Chris McLeod & Krista Tillman
Bob Page Equality Champions for the Charlotte Region
An attorney with twenty years of fundraising experience, Chris McLeod is the president of GIVING MATTERS, INC., a consulting firm that specializes in providing planned giving counsel to nonprofits, churches, and educational institutions.
Chris grew up in Durham in the 60’s and 70’s, and lived in Washington, DC, and Chapel Hill for several years, so she never gave much thought to the notion of gay rights since she had always lived in gay friendly communities. In her early 30’s, she began to hear heartbreaking stories from her gay friends about their estrangement from their families and their inability to share their true selves at school and at work, and she became increasingly aware of the depth and breadth of pain they suffered and the impact of the hostile culture on their lives.
However, it wasn’t until she moved to Charlotte in 2004 that Chris began to think of herself as an activist and advocate for gay rights. After complaining to several friends and colleagues about the conservative climate in Charlotte, Chris was invited to join the board of The Charlotte Lesbian & Gay Fund to contribute her fundraising expertise. In a matter of a few years, Chris began to be recognized as a point person for other straight allies who wanted to make a difference in the climate of Charlotte.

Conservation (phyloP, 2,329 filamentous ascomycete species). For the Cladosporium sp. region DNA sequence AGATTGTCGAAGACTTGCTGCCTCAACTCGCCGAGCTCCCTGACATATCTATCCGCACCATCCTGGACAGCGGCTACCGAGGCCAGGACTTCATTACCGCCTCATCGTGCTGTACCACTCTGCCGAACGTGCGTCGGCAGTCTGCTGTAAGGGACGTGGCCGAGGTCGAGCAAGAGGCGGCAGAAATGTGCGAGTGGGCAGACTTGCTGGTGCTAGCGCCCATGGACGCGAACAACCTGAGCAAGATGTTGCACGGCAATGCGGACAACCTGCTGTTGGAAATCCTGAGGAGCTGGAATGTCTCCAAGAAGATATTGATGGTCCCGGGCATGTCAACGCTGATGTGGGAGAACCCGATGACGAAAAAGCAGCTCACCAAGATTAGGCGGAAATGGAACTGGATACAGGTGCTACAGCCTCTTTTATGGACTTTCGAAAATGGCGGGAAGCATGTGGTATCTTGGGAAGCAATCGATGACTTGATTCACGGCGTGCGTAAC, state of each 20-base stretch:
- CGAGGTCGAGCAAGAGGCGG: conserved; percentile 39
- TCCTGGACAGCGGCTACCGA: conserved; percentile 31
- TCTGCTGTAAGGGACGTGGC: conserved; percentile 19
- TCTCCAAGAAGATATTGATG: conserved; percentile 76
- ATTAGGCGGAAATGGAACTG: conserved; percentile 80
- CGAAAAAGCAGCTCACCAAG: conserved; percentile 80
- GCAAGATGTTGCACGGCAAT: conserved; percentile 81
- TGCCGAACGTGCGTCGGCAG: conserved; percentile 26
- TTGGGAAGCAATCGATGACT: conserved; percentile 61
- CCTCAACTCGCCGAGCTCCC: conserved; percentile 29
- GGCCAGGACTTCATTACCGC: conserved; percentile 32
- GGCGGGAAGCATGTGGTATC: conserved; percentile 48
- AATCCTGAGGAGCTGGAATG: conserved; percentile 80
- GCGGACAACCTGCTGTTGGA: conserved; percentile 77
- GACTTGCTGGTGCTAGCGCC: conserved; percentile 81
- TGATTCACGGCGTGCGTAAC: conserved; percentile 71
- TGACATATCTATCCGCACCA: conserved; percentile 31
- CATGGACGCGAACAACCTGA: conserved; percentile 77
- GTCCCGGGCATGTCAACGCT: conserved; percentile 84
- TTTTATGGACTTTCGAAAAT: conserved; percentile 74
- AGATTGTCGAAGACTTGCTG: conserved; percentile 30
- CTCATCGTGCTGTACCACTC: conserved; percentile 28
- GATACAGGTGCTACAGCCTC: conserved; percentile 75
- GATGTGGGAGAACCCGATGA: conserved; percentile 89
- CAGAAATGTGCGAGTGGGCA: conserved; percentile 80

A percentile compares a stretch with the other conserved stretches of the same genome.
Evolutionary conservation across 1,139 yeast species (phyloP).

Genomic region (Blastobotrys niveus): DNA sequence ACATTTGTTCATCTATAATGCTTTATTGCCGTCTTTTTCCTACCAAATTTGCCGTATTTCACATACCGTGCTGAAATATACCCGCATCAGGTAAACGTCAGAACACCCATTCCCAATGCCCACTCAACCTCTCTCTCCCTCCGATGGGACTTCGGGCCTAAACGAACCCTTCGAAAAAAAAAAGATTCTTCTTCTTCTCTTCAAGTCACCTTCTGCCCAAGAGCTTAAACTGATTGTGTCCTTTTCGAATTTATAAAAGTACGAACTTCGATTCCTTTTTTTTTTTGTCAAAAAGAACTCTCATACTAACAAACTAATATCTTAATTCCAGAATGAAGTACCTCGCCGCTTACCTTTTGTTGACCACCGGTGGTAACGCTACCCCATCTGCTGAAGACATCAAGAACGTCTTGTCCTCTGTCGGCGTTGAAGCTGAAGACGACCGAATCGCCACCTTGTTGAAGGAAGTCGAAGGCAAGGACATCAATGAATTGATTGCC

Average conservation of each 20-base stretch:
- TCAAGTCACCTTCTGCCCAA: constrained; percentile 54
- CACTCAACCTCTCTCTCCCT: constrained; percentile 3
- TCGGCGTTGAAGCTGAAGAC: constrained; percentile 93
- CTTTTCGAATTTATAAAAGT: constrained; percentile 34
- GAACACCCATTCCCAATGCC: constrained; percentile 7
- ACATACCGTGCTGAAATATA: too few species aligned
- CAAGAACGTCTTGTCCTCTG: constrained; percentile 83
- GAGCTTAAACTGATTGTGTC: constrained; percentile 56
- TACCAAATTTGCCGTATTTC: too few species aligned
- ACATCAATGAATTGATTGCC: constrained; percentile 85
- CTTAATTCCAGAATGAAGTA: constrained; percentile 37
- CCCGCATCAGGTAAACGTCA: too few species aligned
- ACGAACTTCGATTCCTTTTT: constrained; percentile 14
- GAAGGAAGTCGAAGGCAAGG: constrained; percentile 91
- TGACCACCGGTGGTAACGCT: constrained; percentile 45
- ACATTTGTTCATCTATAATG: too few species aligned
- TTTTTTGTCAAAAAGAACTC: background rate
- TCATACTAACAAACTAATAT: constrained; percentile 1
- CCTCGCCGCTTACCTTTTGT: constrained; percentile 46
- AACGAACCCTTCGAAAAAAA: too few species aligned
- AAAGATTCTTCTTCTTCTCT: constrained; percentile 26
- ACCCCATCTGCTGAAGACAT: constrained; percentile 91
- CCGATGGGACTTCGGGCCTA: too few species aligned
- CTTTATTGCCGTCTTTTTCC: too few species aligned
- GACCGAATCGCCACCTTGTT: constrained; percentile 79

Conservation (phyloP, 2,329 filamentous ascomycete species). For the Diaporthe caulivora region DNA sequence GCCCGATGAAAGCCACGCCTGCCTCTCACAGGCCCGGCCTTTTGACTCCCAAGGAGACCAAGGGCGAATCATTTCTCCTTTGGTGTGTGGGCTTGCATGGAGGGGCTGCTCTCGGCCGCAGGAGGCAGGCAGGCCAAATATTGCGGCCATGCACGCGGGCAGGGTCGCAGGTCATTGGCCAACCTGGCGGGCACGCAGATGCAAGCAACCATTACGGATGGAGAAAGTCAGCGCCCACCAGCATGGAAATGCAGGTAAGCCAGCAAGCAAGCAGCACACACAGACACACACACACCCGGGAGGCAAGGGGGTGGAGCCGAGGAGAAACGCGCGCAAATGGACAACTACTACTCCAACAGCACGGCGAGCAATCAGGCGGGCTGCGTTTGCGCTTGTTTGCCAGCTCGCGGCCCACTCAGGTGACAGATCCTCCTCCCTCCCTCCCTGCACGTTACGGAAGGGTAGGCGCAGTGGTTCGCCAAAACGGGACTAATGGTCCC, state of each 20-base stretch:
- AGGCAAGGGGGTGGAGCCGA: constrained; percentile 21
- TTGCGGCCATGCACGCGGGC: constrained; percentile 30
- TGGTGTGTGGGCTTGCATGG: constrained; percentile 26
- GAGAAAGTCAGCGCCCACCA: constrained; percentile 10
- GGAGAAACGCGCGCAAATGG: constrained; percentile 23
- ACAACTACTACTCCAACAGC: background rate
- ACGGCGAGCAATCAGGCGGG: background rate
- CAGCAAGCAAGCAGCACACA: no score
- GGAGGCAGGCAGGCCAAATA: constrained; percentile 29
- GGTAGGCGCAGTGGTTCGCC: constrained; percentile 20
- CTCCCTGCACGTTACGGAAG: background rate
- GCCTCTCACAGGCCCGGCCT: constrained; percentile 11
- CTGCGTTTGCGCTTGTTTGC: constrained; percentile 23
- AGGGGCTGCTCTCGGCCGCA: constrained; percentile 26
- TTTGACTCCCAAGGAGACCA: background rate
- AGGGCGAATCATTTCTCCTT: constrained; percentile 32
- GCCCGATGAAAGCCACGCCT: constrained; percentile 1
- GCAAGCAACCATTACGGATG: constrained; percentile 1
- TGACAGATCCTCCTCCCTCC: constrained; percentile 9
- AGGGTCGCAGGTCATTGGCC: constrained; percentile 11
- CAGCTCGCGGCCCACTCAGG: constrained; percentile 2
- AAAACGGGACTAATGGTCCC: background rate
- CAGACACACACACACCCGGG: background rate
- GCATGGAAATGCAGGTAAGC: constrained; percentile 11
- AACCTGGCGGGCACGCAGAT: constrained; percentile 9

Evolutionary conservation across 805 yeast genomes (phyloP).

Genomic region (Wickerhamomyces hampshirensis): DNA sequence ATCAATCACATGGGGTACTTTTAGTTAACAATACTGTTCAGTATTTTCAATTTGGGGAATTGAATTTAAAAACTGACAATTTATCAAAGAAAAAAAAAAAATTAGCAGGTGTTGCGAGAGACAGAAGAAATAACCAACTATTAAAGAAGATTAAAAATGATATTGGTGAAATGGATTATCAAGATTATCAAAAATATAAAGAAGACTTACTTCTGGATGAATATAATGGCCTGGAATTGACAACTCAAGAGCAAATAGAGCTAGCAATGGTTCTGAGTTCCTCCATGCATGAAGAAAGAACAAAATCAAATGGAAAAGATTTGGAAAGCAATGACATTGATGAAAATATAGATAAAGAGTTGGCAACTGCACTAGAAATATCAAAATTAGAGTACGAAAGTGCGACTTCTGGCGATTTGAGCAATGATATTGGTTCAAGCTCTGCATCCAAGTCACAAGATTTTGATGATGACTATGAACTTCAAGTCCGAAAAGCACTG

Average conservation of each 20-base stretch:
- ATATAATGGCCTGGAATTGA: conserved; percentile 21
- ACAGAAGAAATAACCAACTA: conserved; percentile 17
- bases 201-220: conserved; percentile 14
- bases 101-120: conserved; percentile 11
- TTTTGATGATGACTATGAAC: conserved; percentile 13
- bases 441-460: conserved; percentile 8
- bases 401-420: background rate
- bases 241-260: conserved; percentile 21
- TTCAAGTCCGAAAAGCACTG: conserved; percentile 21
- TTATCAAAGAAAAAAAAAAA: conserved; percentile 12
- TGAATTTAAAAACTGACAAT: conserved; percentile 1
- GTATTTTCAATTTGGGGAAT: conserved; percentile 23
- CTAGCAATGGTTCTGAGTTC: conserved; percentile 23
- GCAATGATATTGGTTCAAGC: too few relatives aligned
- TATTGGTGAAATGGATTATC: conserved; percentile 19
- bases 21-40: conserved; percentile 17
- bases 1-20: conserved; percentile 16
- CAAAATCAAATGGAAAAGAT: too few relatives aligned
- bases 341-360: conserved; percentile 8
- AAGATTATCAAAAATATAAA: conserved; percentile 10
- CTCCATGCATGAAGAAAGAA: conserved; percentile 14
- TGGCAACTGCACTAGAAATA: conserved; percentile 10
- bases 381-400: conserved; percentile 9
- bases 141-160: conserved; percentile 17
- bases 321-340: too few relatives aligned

Krista Tillman and her family moved to Charlotte in 2000 to serve as the president of North Carolina operations for BellSouth. Community work has been a large part of her life since moving to Charlotte, especially focused on using the energy and resources of the business community to tackle some of the state’s most critical social issues such as K-12 education and economic development. During the Charlotte Chamber’s intercity visit to Seattle in June 2011, many of the business community attendees discussed the need to be more open and inviting to the creative class and the LGBT community, similar to the atmosphere in Seattle where the LGBT community is openly embraced.
In the summer of 2011, Chris was asked by the president of the local community foundation to help Krista Tillman get connected in the LGBT community and build a vision for a more welcoming and affirming community for LGBT members and their families. Krista and Chris began referring to their effort as “Straight Allies Charlotte,” believing they needed to educate and enroll straight people in Charlotte to effect the necessary cultural change in the Charlotte community.